The long-awaited report into Britain's controversial invasion of Iraq is to be finally published on Wednesday amid calls for Tony Blair to be held to account for taking the country to war.
A total of 179 British soldiers were killed and tens of thousands of Iraqi civilians died during the conflict and no evidence of weapons of mass destruction were found despite Blair's warning.
The inquiry, which has cost £10 million in taxpayers' money, was set up in 2009 by then Prime Minister Gordon Brown to investigate the UK's involvement in the US-led invasion in 2003.
It was tasked with examining almost a decade of decisions from 2001 to 2009. This included: the decision to go to war, whether British troops were adequately prepared, the military action, what planning there was for the aftermath and what lessons can be learned.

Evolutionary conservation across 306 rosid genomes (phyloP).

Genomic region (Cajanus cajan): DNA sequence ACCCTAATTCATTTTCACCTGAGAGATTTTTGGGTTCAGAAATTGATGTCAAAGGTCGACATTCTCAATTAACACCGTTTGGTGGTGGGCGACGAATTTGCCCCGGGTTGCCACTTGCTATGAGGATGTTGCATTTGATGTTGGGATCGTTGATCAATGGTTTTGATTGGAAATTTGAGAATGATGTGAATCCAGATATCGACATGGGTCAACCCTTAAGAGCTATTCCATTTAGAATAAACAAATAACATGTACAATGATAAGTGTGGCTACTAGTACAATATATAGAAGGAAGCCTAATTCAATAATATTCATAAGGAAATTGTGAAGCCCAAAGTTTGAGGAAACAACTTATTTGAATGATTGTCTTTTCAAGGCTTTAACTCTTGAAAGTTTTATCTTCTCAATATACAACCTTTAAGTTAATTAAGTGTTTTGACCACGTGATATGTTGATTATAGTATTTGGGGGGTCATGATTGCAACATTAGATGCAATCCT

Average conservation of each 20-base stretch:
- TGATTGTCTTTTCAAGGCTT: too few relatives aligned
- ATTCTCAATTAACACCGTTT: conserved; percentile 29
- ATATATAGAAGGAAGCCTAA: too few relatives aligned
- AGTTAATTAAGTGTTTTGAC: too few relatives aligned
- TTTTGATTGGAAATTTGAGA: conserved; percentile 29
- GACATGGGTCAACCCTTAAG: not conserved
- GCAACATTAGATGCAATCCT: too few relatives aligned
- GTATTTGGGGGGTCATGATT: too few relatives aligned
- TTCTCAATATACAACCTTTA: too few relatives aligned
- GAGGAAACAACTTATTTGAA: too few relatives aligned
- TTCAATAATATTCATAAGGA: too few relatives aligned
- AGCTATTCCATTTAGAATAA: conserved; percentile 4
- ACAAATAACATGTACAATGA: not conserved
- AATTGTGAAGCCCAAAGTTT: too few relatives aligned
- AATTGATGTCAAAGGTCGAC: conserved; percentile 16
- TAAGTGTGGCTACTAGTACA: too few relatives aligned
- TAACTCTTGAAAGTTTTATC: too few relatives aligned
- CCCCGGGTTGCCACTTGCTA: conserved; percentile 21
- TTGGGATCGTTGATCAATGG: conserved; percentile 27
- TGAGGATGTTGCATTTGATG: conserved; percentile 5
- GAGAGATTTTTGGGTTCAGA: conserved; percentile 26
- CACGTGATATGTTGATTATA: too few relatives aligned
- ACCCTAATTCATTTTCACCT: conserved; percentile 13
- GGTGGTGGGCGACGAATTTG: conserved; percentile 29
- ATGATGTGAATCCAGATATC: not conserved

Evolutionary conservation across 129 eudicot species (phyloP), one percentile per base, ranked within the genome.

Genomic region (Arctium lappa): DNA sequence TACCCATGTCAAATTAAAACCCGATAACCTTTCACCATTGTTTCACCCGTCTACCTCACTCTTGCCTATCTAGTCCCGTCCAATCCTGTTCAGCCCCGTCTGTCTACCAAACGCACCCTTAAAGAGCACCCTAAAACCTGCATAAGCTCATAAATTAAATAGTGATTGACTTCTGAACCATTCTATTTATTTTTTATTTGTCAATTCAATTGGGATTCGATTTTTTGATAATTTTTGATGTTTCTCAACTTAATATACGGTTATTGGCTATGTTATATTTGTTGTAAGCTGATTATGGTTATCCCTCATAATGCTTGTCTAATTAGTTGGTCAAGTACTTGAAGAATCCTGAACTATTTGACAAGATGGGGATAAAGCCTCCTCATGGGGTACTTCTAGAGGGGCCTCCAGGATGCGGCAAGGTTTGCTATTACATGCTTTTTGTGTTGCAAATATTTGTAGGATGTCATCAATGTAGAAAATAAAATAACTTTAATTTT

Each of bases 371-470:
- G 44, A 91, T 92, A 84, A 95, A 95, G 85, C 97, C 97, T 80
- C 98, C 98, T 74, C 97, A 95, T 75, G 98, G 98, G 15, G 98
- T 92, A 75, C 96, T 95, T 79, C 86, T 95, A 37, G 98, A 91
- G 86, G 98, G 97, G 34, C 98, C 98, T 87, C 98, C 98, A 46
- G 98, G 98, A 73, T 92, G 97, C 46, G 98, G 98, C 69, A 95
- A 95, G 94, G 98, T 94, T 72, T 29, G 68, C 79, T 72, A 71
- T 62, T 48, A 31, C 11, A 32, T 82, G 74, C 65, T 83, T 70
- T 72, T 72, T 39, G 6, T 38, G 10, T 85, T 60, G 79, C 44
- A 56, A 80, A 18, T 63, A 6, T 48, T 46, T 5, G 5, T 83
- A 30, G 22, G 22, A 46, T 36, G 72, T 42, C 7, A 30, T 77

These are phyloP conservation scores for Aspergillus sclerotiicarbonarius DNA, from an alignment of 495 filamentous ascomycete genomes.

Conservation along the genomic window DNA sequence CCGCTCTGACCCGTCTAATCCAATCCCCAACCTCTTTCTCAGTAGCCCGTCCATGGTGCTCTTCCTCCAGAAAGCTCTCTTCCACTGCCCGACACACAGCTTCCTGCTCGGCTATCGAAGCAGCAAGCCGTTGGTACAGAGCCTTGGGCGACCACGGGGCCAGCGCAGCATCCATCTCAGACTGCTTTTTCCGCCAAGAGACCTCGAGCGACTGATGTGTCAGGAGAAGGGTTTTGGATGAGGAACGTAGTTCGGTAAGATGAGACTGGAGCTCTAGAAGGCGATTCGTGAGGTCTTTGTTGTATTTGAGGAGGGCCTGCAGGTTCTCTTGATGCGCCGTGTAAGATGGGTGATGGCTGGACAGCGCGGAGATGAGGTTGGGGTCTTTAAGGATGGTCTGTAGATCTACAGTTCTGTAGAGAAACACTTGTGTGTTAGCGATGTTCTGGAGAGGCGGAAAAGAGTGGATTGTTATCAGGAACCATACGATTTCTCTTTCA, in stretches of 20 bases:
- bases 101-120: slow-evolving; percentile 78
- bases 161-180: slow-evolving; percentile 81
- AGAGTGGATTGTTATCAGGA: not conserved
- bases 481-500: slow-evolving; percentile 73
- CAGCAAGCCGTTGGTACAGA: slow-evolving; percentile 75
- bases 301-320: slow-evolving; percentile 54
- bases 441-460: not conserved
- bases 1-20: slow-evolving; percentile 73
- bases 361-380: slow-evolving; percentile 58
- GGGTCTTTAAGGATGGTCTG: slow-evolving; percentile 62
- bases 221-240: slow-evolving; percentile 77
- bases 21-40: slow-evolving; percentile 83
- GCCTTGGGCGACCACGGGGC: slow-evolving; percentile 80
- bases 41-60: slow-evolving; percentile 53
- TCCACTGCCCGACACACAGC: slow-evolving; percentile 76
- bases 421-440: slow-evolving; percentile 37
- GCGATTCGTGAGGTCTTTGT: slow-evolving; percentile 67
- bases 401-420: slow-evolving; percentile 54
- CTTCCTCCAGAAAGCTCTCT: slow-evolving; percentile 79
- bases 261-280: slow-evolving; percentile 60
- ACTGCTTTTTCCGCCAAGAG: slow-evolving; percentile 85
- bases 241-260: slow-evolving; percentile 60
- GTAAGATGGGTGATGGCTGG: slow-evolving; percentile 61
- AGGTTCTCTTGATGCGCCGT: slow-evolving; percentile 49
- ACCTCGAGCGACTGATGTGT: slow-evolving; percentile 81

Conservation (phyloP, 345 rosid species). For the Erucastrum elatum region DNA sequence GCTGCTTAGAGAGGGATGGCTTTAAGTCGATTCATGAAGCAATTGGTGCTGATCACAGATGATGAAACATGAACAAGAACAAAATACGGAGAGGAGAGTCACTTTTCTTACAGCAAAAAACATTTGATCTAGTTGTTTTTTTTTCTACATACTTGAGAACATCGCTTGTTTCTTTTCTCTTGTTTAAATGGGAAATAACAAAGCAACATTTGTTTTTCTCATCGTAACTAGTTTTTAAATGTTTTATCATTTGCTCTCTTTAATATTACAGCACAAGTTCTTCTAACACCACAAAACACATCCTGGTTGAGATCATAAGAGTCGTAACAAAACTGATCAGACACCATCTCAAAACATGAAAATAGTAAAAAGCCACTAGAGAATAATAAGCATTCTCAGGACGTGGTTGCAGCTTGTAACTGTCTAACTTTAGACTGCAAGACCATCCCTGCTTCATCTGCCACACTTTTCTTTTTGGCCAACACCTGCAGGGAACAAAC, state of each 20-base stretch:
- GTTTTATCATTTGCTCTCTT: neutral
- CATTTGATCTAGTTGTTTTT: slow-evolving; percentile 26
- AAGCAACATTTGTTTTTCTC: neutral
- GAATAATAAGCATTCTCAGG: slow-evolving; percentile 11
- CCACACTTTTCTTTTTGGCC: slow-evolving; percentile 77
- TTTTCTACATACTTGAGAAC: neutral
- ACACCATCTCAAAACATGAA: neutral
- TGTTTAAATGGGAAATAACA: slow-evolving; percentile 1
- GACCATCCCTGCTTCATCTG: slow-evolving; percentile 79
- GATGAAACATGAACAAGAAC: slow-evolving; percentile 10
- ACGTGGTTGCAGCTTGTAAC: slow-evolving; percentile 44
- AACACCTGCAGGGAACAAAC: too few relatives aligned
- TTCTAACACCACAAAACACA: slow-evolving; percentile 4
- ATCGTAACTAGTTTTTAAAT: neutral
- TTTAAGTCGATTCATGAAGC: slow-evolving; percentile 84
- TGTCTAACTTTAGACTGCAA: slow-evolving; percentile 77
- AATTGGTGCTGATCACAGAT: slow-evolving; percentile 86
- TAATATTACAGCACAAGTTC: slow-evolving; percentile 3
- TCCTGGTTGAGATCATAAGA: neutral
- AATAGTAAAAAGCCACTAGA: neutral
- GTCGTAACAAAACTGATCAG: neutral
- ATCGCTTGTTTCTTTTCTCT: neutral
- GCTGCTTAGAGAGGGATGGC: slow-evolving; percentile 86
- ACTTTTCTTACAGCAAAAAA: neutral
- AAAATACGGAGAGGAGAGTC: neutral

More than 150 people gave evidence to the inquiry, led by retired civil servant Sir John Chilcot, with Tony Blair the most high-profile witness.
Blair, who appeared twice before the panel, expressed "deep and profound regret" about the loss of life suffered by British troops and Iraqi civilians, but said he had "no regrets" about removing Saddam Hussein from power.
Sir John, 77, said he will not "shy away" from criticising individuals and is "very conscious" of the report's importance to bereaved families looking for answers.
The report is expected to contain around 2.6 million words, span 12 volumes and include an executive summary.
Journalists will be given access to the full report early in the morning but will not be able to report on what it says until Sir John Chilcot finishes speaking at around 11am.
Anyone who wishes to buy a full copy will have to pay nearly £800.